"The Waterbending Scroll"/"Jet" S1 / E9-10
- B+ Community Grade
The Waterbending Scroll (Book 1, Chapter 9; originally aired April 29, 2005)
Jet (Book 1, Chapter 10; originally aired May 6, 2005)
Sokka’s right, of course. As a general principle, it is wrong to steal. But Katara is also somewhat right. While it’s wrong to steal, it’s hardly the stuff of ethical quandaries to steal from thieving pirates, especially when you’re on a mission to save the world. On the other hand, Sokka is right that Katara is also trying to help herself, jealous as she is of Aang’s natural ability to pick up waterbending (I’m assuming that, in addition to being a naturally gifted bender [pause for British readers to chuckle], waterbending is near enough to airbending that it should come easy to Aang). Regardless of how she frames it verbally, her prime motivation in stealing the scroll is helping herself, and Sokka sees right through her. He’s right in the general sense that stealing is wrong and he’s right in the specific sense that Katara stole the scroll because she’s driven by an intrinsic need to be a great waterbender. But he’s wrong in the sense that their mission is actually more important than the pirate’s right of property, and the wrongness is only intensified by the fact that the pirates stole it in the first place. It would be a somewhat different argument if Katara stole it from a helpless bystander, but she didn’t.
This exchange reminds me of one of my favorite scenes from The Wild Bunch (and who am I kidding? Every scene of The Wild Bunch is one of my favorites). Pike Bishop, the leader of the Bunch, and Dutch Engstrom, his second-in-command, are arguing about their former comrade Deke Thornton, who has made a deal with the railroad to hunt the Bunch down in exchange for early release from prison. Pike’s a little sympathetic to Deke, probably from guilt (as we see in flashback, his lack of caution led to Deke’s capture in the first place). He thinks that Deke has no choice about hunting them because he gave his word. This infuriates Dutch. “That ain’t what counts,” he shouts, “It’s who you give it to!” You can watch that scene for yourself here.
Like Pike and Dutch, Sokka and Katara are arguing about whether specific situational needs trump fundamental principles of ethical behavior. The stakes are low; their argument is only over a twice-stolen scroll, at least until they find themselves in the middle of a skirmish. But there’s another side. Katara and Aang are indifferent to Sokka’s argument and refuse to grant him any moral authority. This schism grows in the second chapter we’re hitting this week, “Jet,” in which the title character has slid a ways down the slippery slope. Like the Aang Gang, he believes that the Fire Nation’s invasion must be turned back. Unlike the Aang Gang, he considers the lives of civilians to be collateral damage. Aang and Katara are blinded by his cool exterior, guerrilla battle techniques, and magic Ewok village in the trees (Katara, it should be noted, is also blinded by her crazy teenage instincts, by which I mean hormones). As he did with Katara in the previous week, Sokka sees right through Jet’s posturing to the thuggish selfishness underneath. However, Sokka has lost his credibility with Katara and Aang, and they are unwilling to listen to him.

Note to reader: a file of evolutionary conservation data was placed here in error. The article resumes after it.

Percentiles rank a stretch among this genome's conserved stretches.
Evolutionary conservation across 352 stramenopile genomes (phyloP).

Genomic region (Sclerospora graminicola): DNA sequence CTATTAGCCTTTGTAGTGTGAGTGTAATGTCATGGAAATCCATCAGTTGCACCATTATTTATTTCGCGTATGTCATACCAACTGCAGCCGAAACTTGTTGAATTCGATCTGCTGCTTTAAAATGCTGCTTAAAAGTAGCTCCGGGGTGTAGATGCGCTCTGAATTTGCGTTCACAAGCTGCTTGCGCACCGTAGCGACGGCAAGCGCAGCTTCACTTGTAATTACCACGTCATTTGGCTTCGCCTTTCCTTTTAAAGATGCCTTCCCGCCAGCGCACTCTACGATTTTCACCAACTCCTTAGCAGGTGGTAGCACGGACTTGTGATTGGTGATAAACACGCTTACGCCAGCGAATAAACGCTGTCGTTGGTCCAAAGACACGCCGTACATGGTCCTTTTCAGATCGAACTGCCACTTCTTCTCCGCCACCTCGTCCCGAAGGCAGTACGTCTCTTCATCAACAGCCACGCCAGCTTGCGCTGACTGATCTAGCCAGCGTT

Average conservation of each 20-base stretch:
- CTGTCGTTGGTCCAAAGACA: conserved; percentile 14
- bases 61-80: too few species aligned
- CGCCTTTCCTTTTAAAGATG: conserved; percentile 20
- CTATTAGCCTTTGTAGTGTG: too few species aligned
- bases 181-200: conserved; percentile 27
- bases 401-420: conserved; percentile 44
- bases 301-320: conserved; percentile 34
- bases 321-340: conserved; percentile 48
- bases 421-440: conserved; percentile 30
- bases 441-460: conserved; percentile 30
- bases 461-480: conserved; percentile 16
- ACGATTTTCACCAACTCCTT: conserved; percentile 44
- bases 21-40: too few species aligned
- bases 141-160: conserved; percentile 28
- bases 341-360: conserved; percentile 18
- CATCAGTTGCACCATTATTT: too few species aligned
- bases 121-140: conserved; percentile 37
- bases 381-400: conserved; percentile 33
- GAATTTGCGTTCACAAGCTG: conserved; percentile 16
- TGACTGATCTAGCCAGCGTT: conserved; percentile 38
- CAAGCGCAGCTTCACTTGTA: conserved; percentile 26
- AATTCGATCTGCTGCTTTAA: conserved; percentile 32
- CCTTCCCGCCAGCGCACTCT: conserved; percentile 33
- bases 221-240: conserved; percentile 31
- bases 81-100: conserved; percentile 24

This is a fairly neat little slide from one episode where Katara and Aang reject Sokka’s moral authority to the next where they ignore his judgment about Jet. If Sokka was right about the scroll, then they were in the wrong. If Sokka is right about Jet, then he might be right about the scroll, and then, well, you can see where this is going. Katara and Aang see Jet the way he wants them to see him. He’s a sort of Peter Pan, offering them the idea that kids can band together to fight the Fire Nation occupation. But Jet’s been cutting his morning Peter Pann-ios with Terror Flakes, and he effectively manipulates both Aang and Katara into helping him with a horrible plan: He has come to believe that in order to save a nearby occupied village, he must destroy it. By the time they catch on, they’re too late to stop his plan.
Jet’s manipulation is so crude that it seems unlikely that they’d fall for it, at least until you remember that Aang is a 12-year-old child who mostly grew up in a cloister (although he appears to have nomaded around a bit, as he knows Bumi and claims to have friends in the Fire Nation), and Katara is a teenager who has grown up about as socially isolated from her peers as a person could be in this world. At the beginning of the episode, she teases her brother about never kissing a girl, but the joke is also on her: She grew up in the same little tribe. The only teenage boys she’s met other than her brother are Prince Zuko and Haru. And now Jet. Out of those three, you can see why she finds Jet so damn interesting.